Gordon Keith eBook

This eBook from the Gutenberg Project consists of approximately 667 pages of information about Gordon Keith.

The “Virginia Dare” was a beautiful boat, and the weather was perfect—­just the weather for a cruise in Southern waters.  The company were all friends of Keith; and Keith found himself sailing in Summer seas, with Summer airs breathing about him.  Keith was at his best.  He was richly tanned by exposure, and as hard as a nail from work in the open air.  Command of men had given him that calm assurance which is the mark of the captain.  Ambition—­ambition to be, not merely to possess—­was once more calling to him with her inspiring voice, and as he hearkened his face grew more and more distinguished.  Providence, indeed, or Grinnell Rhodes was working his way, and it seemed to him—­he admitted it with a pang of contempt for himself at the admission—­that Mrs. Lancaster was at least acquiescent in their hands.  Morning after morning they sat together in the shadow of the sail, and evening after evening together watched the moon with an ever-rounder golden circle steal up the cloudless sky.  Keith was pleased to find how much interested he was becoming.  Each day he admired her more and more; and each day he found her sweeter than she had been before.  Once or twice she spoke to him of Lois Huntington, but each time she mentioned her, Keith turned the subject.  She said that they had expected to have her join them; but she could not leave her aunt.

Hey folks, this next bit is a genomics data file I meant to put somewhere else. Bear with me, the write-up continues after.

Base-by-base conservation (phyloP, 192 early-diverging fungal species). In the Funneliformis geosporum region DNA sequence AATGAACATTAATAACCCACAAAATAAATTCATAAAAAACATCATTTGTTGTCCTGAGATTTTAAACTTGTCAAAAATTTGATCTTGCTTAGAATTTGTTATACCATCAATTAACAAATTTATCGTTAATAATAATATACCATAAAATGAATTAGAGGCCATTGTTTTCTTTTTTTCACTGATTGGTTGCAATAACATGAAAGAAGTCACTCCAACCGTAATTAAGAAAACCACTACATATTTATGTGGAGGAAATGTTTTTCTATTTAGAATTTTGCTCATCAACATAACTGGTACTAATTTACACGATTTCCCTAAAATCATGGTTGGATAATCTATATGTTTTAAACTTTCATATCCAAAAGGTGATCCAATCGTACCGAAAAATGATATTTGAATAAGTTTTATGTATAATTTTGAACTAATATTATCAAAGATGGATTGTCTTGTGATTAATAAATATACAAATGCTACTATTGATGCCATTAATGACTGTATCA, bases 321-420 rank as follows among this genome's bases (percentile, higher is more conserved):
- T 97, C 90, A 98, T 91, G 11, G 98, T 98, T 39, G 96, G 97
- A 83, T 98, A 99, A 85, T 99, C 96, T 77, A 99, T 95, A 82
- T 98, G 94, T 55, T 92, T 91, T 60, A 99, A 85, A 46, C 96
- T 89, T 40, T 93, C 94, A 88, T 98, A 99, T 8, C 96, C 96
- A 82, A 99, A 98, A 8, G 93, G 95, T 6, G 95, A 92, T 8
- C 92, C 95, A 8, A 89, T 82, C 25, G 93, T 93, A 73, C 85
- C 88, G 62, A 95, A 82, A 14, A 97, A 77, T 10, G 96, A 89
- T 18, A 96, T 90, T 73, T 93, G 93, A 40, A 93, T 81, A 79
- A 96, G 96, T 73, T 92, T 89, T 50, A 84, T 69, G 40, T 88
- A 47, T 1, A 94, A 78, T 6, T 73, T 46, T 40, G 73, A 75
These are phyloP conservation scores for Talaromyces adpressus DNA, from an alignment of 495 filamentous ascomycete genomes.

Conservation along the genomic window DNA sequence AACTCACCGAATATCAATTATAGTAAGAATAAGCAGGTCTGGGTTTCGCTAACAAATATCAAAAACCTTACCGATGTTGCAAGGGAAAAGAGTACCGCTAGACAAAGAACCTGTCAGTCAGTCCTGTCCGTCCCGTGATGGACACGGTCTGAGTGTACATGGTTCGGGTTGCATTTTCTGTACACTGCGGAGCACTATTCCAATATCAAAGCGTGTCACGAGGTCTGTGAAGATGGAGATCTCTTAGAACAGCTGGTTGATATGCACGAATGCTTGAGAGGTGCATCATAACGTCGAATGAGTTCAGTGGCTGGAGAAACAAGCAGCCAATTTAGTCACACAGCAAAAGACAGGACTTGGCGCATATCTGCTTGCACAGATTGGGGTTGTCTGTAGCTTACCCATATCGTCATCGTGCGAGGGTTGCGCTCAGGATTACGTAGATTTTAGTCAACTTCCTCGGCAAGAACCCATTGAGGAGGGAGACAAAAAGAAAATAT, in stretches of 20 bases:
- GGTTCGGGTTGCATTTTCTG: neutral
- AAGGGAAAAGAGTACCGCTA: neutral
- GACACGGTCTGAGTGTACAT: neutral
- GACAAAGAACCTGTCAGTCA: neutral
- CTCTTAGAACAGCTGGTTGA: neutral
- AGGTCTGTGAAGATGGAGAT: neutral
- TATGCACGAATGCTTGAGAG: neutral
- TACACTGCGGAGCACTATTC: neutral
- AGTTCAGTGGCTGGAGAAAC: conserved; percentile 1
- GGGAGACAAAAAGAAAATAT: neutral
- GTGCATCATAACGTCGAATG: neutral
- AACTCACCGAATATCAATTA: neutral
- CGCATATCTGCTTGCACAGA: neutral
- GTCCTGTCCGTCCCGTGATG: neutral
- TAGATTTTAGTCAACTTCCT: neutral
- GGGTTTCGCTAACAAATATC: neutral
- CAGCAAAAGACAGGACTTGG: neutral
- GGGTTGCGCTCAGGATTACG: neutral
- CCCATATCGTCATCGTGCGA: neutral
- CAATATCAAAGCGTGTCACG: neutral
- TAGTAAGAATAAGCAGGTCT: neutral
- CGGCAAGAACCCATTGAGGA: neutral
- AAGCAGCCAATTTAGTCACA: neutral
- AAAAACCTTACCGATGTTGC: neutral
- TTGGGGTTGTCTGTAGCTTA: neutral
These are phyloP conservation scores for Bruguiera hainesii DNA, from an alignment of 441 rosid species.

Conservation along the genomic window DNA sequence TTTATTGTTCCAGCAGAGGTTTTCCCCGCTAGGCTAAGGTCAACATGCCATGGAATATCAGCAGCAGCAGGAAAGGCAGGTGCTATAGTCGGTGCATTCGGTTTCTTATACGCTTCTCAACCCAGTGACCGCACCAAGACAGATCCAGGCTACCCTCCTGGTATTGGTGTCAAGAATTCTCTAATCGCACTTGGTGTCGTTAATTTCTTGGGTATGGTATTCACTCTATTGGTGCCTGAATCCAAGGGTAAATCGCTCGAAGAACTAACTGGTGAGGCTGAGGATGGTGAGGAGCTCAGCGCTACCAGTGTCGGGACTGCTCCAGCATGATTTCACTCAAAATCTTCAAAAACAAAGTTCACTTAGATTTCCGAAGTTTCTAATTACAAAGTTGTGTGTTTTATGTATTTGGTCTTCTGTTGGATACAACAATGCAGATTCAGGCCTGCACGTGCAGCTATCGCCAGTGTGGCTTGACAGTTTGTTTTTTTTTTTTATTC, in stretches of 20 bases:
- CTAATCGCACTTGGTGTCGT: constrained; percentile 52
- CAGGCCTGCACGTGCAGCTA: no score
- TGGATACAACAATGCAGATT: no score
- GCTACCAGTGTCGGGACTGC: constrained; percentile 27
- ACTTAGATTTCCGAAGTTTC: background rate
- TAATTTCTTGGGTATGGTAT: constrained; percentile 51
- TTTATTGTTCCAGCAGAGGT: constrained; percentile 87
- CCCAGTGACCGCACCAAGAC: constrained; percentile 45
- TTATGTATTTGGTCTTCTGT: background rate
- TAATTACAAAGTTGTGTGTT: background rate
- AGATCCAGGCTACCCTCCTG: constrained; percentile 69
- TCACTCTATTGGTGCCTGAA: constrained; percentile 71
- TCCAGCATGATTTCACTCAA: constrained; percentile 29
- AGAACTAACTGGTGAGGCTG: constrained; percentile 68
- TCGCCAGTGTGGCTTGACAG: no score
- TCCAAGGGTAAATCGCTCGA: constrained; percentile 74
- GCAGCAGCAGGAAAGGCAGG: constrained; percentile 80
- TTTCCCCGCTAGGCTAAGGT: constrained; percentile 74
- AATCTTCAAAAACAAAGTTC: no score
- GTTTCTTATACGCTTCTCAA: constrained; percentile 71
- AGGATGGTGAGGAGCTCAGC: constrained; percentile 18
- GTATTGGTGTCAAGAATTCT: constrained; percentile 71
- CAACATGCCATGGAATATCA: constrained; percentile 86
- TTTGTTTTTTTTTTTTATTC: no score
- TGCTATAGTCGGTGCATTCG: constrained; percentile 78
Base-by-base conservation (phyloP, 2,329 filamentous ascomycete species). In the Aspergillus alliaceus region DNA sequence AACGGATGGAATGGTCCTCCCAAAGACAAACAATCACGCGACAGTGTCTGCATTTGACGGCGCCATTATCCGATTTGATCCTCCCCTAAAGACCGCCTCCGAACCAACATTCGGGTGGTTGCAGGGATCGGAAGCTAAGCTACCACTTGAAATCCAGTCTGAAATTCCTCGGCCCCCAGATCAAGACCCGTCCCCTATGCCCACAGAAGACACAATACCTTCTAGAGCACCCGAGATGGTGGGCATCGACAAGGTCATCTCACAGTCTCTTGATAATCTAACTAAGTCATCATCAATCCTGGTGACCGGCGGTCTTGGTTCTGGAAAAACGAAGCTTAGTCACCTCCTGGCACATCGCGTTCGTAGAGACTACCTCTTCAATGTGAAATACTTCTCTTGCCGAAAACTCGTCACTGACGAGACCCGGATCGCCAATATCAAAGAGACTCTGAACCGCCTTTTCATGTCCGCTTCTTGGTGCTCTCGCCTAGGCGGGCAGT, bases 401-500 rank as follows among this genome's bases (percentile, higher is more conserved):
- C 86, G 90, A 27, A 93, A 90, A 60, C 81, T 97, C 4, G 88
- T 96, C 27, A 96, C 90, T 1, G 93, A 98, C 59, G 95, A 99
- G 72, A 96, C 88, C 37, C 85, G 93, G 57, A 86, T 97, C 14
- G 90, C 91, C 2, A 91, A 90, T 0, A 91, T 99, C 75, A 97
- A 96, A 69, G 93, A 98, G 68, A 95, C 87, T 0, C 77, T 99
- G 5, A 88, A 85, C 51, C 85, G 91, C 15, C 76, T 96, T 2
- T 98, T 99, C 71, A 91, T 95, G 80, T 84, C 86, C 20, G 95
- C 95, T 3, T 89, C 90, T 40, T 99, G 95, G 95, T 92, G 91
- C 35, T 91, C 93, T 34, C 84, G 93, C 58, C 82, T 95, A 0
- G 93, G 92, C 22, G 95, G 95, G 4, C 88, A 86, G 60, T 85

“I hear she is engaged,” said Keith.

“Yes, I heard that.  I do not believe it.  Whom did you hear it from?”

“Mrs. Nailor.”

“So did I.”



One evening they sat on deck.  Alice Lancaster had never appeared so sweet.  It happened that Mrs. Rhodes had a headache and was down below, and Rhodes declared that he had some writing to do.  So Mrs. Lancaster and Keith had the deck to themselves.

They had been sailing for weeks among emerald isles and through waters as blue as heaven.  Even the “still-vex’d Bermoothes” had lent them their gentlest airs.

They had left the Indies and were now approaching the American shore.  Their cruise was almost at an end, and possibly a little sadness had crept over them both.  As she had learned more and more of his life and more and more of his character, she had found herself ready to give up everything for him if he only gave her what she craved.  But one thing had made itself plain to Alice:  Keith was not in love with her as she knew he could be in love.  If he were in love, it was with an ideal.  And her woman’s intuition told her that she was not that ideal.

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Gordon Keith from Project Gutenberg. Public domain.
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